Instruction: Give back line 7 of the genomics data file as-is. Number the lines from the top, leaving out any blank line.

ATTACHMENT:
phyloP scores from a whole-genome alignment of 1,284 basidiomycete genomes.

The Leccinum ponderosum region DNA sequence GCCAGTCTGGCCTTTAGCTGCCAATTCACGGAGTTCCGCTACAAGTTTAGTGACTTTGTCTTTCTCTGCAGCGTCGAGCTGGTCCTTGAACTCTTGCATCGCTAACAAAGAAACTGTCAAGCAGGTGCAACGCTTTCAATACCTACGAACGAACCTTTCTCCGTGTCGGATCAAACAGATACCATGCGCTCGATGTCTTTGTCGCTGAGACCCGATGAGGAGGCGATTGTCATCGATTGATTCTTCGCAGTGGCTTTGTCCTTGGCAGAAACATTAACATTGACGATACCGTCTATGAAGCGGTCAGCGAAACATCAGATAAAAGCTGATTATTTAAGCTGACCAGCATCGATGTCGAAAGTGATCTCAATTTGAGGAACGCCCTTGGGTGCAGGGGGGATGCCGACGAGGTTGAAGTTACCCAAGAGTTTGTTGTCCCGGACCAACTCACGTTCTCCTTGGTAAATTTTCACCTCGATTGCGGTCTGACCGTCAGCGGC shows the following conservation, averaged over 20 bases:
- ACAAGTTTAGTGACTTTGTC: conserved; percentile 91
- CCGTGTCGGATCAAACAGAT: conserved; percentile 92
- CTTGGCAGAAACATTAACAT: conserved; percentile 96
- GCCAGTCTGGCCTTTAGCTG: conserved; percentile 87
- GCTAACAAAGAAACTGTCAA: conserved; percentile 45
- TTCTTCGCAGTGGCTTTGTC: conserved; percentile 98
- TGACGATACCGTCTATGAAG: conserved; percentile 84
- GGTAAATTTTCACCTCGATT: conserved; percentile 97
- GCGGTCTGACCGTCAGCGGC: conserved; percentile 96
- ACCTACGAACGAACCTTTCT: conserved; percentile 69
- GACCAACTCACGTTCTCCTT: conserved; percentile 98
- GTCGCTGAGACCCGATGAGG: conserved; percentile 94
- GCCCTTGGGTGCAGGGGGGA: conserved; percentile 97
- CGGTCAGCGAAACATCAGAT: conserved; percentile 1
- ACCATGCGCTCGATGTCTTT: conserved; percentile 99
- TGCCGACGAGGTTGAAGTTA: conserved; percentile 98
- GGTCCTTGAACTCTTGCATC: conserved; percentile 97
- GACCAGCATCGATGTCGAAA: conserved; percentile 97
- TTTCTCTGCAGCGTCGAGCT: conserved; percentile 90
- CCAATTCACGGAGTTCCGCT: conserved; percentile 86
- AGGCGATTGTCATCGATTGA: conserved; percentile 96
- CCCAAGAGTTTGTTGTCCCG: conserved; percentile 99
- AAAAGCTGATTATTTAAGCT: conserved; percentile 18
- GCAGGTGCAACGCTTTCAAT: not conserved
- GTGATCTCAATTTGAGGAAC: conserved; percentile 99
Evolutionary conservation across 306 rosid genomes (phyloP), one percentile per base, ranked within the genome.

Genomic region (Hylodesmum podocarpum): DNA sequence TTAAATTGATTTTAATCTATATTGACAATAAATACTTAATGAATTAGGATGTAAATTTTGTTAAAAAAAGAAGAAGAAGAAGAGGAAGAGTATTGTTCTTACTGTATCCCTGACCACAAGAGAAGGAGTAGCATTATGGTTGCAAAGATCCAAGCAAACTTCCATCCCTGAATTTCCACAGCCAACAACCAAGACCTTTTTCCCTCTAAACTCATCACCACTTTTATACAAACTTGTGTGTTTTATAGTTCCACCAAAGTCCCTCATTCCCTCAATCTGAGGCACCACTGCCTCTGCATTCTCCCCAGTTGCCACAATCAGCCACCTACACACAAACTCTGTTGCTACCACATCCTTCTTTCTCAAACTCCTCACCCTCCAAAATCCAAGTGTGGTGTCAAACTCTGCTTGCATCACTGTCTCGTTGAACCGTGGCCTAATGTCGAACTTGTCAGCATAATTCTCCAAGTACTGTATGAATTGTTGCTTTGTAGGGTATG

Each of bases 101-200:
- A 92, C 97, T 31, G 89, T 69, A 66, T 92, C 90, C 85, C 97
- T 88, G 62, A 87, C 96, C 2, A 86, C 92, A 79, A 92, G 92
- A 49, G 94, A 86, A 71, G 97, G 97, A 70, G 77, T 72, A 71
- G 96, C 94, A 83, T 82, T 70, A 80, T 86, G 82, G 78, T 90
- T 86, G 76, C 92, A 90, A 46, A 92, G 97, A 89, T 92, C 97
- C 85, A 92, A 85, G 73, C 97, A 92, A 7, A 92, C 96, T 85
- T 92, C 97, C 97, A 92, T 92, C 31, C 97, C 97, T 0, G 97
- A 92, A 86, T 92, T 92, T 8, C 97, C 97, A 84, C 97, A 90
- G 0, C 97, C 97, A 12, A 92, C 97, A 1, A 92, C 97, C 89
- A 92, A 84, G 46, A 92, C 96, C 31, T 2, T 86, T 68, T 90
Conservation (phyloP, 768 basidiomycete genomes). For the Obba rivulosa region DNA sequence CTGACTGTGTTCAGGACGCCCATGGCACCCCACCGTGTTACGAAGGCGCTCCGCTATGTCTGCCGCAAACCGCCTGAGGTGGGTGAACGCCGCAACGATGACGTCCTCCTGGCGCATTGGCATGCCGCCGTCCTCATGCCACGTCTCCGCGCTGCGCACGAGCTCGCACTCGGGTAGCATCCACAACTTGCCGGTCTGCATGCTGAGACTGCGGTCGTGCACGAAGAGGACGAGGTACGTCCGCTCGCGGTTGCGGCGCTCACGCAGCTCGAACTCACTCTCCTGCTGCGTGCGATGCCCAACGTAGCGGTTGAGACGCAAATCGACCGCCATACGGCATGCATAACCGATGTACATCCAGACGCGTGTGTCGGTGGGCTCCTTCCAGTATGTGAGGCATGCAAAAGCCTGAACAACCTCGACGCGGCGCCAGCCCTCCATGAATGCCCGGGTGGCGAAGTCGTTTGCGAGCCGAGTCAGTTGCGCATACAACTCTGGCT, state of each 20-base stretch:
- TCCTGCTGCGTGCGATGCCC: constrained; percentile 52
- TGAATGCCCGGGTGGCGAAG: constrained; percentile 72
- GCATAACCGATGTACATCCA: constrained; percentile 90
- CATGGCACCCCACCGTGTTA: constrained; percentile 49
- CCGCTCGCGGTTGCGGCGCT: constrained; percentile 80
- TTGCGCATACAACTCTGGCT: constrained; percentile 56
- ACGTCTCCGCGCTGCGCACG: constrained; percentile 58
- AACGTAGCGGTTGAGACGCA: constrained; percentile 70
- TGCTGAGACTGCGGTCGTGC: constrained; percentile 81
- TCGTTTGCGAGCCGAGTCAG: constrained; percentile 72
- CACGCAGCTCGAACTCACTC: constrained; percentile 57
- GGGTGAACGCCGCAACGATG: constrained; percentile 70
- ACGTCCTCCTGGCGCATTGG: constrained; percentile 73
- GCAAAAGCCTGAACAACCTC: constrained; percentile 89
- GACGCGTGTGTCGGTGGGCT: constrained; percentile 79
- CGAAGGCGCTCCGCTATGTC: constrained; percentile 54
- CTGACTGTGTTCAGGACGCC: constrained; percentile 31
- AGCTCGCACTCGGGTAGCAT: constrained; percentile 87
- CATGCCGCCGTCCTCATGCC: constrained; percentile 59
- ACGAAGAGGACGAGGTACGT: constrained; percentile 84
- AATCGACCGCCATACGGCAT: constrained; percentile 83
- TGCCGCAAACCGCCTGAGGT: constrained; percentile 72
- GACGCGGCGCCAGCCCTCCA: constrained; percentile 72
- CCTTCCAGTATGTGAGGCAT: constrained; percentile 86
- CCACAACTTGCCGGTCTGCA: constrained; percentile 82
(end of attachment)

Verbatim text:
- GCTAACAAAGAAACTGTCAA: conserved; percentile 45